Edwards R, Hopkinson N, 2022, The Khan review: the UK Government must act now for a smokefree future, The Lancet, Vol: 400, Pages: 979-981, ISSN: 0140-6736
Williams P, Cumella A, Philip K, et al., 2022, Smoking and socio-economic factors linked to acute exacerbations of COPD: analysis from an Asthma + Lung UK survey, BMJ Open Respiratory Research, Vol: 9, ISSN: 2052-4439
Background: Understanding the factors driving acute exacerbations of COPD is key to reducing their impact on human health and wellbeing. Methods: 5997 patients, mean 66 years, 64% female, completed an online survey between December 2020 and May 2021 about living with COPD developed by the charity Asthma+Lung UK.Results: The 3731(62.2%) survey participants reporting frequent(>2/year) exacerbations were more likely to smoke (AOR 1.70, 95%CI 1.470-1.98), have lower annual household income (<£20,000, (AOR: 1.72, 1.36-2.17), live in a cold and damp home (AOR: 1.78, 1.50-2.11), and report previous occupational exposure to dust, fumes, and chemicals. Smokers were more likely to report attending hospital to manage their most recent AECOPD compared to ex-smokers (AOR: 1.25, 95% CI 0.99- 1.59).
Hopkinson N, 2022, Vectura and Philip Morris – the leopard hasn’t changed its spots., Thorax, Vol: 77, ISSN: 0040-6376
The uniquely lethal nature of the tobacco industry’s products, the industry’s environmental impact and its incompatibility with human rights make the takeover of Vectura, a pharmaceutical company focused on inhaler technology, by tobacco giant Philip Morris International (PMI), extremely unwelcome. The idea that a company which, based on its market share and the global death toll, kills more than a million people every year4 should be allowed to expand into the delivery of healthcare has been widely condemned, including by the British Thoracic Society, the European Respiratory Society and the US COPD Foundation, as well as the American Lung Association and American Thoracic Society who referred to the move as “reprehensible”.
Alghamdi SM, Alasmari AM, Alsulayyim AS, et al., 2022, Oscillatory Positive Expiratory Pressure (OPEP) Therapy in Chronic Obstructive Pulmonary Disease (COPD): The O-COPD Trial, International Conference of the American-Thoracic-Society, Publisher: AMER THORACIC SOC, ISSN: 1073-449X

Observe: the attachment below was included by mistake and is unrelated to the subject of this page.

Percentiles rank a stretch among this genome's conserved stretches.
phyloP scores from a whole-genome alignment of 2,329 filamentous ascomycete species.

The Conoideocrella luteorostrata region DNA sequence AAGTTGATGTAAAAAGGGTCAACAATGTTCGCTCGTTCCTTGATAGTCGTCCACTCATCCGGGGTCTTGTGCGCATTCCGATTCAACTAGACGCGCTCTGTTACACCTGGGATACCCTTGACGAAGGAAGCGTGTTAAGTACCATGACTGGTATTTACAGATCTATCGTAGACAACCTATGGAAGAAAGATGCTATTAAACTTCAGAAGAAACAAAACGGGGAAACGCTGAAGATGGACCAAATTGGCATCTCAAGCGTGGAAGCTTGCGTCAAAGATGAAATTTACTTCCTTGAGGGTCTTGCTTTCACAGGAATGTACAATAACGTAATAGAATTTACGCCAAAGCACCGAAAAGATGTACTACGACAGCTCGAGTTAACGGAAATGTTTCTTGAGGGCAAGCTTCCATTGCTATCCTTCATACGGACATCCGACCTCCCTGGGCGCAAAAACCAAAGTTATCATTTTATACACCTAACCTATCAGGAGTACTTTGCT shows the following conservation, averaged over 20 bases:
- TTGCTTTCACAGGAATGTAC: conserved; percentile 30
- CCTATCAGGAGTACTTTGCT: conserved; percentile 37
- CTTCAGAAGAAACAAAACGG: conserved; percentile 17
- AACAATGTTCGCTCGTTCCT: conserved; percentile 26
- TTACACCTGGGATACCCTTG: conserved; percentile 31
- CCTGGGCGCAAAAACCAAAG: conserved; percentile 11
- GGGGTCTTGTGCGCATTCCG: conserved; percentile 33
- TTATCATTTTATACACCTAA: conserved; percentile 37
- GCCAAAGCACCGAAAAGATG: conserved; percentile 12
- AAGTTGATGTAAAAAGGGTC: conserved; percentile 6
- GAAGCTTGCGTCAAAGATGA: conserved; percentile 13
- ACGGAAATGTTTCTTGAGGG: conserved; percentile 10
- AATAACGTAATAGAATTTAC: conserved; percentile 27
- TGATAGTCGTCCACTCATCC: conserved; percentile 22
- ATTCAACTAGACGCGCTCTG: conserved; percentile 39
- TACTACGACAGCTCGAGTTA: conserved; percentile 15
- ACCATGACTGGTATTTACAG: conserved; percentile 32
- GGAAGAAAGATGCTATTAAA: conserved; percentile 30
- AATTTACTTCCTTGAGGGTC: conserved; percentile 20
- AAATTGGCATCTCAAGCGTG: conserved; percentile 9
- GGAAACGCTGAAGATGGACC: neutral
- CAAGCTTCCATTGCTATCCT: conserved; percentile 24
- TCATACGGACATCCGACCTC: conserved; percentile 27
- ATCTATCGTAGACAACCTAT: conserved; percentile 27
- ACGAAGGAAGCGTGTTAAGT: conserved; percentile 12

Alghamdi SM, Philip KE, Alsulayyim AS, et al., 2022, Cough Frequency in Chronic Obstructive Pulmonary Disease (COPD) with Frequent Sputum Production, International Conference of the American-Thoracic-Society, Publisher: AMER THORACIC SOC, ISSN: 1073-449X
Alghamdi SM, Alasmari AM, Alsulayyim AS, et al., 2022, Impact of Oscillatory Positive Expiratory Pressure (OPEP) Therapy on Objectively Determined Cough and Sleep Disturbance in COPD: A Sub-Study from the O-COPD Trial, International Conference of the American-Thoracic-Society, Publisher: AMER THORACIC SOC, ISSN: 1073-449X
Hopkinson NS, 2022, COPD, smoking, and social justice, The Lancet Respiratory Medicine, Vol: 10, Pages: 428-430, ISSN: 2213-2600
Soriano JB, Hopkinson NS, 2022, Sing out for COPD!, European Respiratory Journal, Vol: 59, Pages: 1-4, ISSN: 0903-1936
Casaburi R, Merrill DD, Harding G, et al., 2022, A Conceptual Framework for Use of Increased Endurance Time During Constant Work Rate Cycle Ergometry as a Patient-Focused Meaningful Outcome in COPD Clinical Trials., Chronic Obstr Pulm Dis, Vol: 9, Pages: 252-265, ISSN: 2372-952X
The Chronic Lung Disease Biomarker and Clinical Outcome Assessment Qualification Consortium (CBQC) evaluates the potential of biomarkers and outcome measures as drug development tools. Exercise endurance is an objective indicator of treatment benefit, closely related to daily physical function. Therefore, it is an ideal candidate for an outcome for drug development trials. Unfortunately, no exercise endurance measure is qualified by regulatory authorities for use in trials of chronic obstructive pulmonary disease (COPD) and no approved COPD therapies have claims of improving exercise endurance. Consequently, it has been challenging for developers to consider this outcome when designing clinical trials for new therapies. Endurance time during constant work rate cycle ergometry (CWRCE), performed on an electronically braked stationary cycle ergometer, provides an exercise endurance measure under standardized conditions. Baseline individualized work rate for each participant is set using an incremental test. During CWRCE the patient is encouraged to continue exercising for as long as possible. Although not required, physiological and sensory responses (e.g., pulmonary ventilation, heart rate, dyspnea ratings) are frequently collected to support interpretation of endurance time changes. Exercise tolerance limit is reached when the individual is limited by symptoms, unable to maintain pedaling cadence or unable to continue safely. At exercise cessation, exercise duration is recorded. An CWRCE endurance time increase from the pre-treatment baseline is proposed as a key efficacy endpoint in clinical trials. In COPD, improved exercise endurance has a direct relationship to the experience of physical functioning in daily life, which is a patient-centered, meaningful benefit.